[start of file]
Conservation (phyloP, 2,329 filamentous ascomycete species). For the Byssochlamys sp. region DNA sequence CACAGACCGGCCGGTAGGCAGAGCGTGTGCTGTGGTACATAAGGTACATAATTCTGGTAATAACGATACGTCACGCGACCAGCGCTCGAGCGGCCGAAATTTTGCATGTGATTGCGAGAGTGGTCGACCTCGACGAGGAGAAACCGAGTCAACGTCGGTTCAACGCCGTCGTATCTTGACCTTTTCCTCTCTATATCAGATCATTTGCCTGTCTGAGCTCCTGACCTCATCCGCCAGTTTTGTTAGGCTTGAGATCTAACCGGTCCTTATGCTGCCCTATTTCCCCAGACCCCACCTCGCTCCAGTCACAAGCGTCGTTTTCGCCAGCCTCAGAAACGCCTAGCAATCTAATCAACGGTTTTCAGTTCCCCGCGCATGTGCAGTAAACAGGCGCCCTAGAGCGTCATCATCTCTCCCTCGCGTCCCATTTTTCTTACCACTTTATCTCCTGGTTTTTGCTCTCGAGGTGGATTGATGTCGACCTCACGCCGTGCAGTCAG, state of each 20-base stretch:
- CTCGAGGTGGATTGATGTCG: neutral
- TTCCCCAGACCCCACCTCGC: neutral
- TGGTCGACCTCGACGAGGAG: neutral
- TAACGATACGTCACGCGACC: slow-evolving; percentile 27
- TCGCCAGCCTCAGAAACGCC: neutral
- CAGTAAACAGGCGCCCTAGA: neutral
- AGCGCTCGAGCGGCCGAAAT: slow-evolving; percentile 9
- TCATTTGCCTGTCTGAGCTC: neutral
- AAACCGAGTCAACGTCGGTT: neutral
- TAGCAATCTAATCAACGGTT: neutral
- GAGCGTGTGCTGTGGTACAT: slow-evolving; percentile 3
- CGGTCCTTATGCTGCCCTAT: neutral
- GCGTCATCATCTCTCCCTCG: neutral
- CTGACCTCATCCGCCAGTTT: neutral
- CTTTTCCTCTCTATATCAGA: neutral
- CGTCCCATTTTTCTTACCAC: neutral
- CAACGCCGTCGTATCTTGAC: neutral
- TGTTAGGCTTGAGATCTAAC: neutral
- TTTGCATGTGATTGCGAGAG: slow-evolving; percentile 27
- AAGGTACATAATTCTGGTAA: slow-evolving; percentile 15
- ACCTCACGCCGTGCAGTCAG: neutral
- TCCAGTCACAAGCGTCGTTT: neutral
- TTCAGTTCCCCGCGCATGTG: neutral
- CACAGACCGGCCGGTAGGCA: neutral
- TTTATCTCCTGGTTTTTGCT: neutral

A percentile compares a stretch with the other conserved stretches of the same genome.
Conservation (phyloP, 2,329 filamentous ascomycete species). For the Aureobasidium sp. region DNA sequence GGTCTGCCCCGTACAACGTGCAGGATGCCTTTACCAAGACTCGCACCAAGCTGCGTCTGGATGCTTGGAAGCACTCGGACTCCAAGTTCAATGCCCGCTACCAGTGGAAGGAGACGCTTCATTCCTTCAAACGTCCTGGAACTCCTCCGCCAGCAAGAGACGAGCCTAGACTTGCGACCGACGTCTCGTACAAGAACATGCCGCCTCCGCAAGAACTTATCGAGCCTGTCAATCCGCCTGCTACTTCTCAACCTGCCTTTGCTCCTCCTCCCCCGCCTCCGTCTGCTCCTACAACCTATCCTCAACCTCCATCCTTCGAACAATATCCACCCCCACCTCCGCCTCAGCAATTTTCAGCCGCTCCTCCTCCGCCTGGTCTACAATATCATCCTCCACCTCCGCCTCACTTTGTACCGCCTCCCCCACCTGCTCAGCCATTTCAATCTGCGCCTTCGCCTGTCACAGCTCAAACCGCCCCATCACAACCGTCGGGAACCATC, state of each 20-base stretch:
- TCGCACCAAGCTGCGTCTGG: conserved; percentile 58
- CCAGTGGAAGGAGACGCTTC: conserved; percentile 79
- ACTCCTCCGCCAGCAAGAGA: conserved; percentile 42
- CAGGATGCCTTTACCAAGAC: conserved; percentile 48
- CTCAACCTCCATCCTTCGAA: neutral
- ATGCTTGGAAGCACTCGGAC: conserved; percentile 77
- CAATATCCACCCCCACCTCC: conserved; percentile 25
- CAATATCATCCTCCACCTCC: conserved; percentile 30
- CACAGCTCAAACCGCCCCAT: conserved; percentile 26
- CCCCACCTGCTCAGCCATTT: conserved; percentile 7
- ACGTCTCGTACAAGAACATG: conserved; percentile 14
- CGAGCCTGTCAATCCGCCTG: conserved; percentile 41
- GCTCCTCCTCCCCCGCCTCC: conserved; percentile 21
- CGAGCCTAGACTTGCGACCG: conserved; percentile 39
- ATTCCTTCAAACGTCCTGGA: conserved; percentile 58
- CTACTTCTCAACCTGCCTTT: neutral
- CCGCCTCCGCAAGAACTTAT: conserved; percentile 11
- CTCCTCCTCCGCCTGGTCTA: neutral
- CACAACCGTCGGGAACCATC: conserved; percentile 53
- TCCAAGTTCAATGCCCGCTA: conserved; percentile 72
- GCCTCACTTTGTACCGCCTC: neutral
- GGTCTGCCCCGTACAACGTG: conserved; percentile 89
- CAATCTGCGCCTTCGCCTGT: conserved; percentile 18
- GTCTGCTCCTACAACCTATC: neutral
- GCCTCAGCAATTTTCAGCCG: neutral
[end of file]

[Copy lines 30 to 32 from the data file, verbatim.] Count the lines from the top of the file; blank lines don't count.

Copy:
- CCAGTGGAAGGAGACGCTTC: conserved; percentile 79
- ACTCCTCCGCCAGCAAGAGA: conserved; percentile 42
- CAGGATGCCTTTACCAAGAC: conserved; percentile 48